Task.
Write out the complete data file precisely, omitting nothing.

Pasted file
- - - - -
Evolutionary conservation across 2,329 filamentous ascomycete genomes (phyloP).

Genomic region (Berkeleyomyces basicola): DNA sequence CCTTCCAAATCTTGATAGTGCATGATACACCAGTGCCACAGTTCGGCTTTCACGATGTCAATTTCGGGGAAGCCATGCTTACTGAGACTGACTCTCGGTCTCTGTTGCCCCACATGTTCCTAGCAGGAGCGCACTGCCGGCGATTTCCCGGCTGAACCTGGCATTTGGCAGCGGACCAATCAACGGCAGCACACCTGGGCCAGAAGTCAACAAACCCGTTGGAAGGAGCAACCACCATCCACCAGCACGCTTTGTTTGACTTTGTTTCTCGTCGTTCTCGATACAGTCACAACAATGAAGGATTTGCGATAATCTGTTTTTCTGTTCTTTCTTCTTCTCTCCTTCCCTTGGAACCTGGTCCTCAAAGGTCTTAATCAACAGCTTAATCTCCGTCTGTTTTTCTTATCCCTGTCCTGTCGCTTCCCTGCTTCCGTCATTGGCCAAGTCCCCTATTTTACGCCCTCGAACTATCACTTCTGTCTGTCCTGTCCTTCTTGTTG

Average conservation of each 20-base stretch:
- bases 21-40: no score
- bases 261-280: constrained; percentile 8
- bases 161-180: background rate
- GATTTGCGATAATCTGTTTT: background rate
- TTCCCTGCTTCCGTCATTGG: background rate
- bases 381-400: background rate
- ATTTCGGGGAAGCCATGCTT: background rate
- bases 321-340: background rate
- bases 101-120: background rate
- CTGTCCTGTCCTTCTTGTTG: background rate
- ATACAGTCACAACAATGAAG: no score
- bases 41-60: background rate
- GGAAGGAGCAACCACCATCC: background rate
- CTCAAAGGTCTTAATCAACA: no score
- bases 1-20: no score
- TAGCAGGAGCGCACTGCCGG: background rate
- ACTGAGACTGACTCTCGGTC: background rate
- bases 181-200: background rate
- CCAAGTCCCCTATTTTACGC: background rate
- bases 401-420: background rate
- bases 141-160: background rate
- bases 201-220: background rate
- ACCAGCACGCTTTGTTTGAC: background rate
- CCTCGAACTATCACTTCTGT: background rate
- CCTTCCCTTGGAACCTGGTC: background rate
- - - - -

Evolutionary conservation across 2,329 filamentous ascomycete genomes (phyloP).

Genomic region (Berkeleyomyces basicola): DNA sequence CCTTCCAAATCTTGATAGTGCATGATACACCAGTGCCACAGTTCGGCTTTCACGATGTCAATTTCGGGGAAGCCATGCTTACTGAGACTGACTCTCGGTCTCTGTTGCCCCACATGTTCCTAGCAGGAGCGCACTGCCGGCGATTTCCCGGCTGAACCTGGCATTTGGCAGCGGACCAATCAACGGCAGCACACCTGGGCCAGAAGTCAACAAACCCGTTGGAAGGAGCAACCACCATCCACCAGCACGCTTTGTTTGACTTTGTTTCTCGTCGTTCTCGATACAGTCACAACAATGAAGGATTTGCGATAATCTGTTTTTCTGTTCTTTCTTCTTCTCTCCTTCCCTTGGAACCTGGTCCTCAAAGGTCTTAATCAACAGCTTAATCTCCGTCTGTTTTTCTTATCCCTGTCCTGTCGCTTCCCTGCTTCCGTCATTGGCCAAGTCCCCTATTTTACGCCCTCGAACTATCACTTCTGTCTGTCCTGTCCTTCTTGTTG

Average conservation of each 20-base stretch:
- bases 21-40: no score
- bases 261-280: constrained; percentile 8
- bases 161-180: background rate
- GATTTGCGATAATCTGTTTT: background rate
- TTCCCTGCTTCCGTCATTGG: background rate
- bases 381-400: background rate
- ATTTCGGGGAAGCCATGCTT: background rate
- bases 321-340: background rate
- bases 101-120: background rate
- CTGTCCTGTCCTTCTTGTTG: background rate
- ATACAGTCACAACAATGAAG: no score
- bases 41-60: background rate
- GGAAGGAGCAACCACCATCC: background rate
- CTCAAAGGTCTTAATCAACA: no score
- bases 1-20: no score
- TAGCAGGAGCGCACTGCCGG: background rate
- ACTGAGACTGACTCTCGGTC: background rate
- bases 181-200: background rate
- CCAAGTCCCCTATTTTACGC: background rate
- bases 401-420: background rate
- bases 141-160: background rate
- bases 201-220: background rate
- ACCAGCACGCTTTGTTTGAC: background rate
- CCTCGAACTATCACTTCTGT: background rate
- CCTTCCCTTGGAACCTGGTC: background rate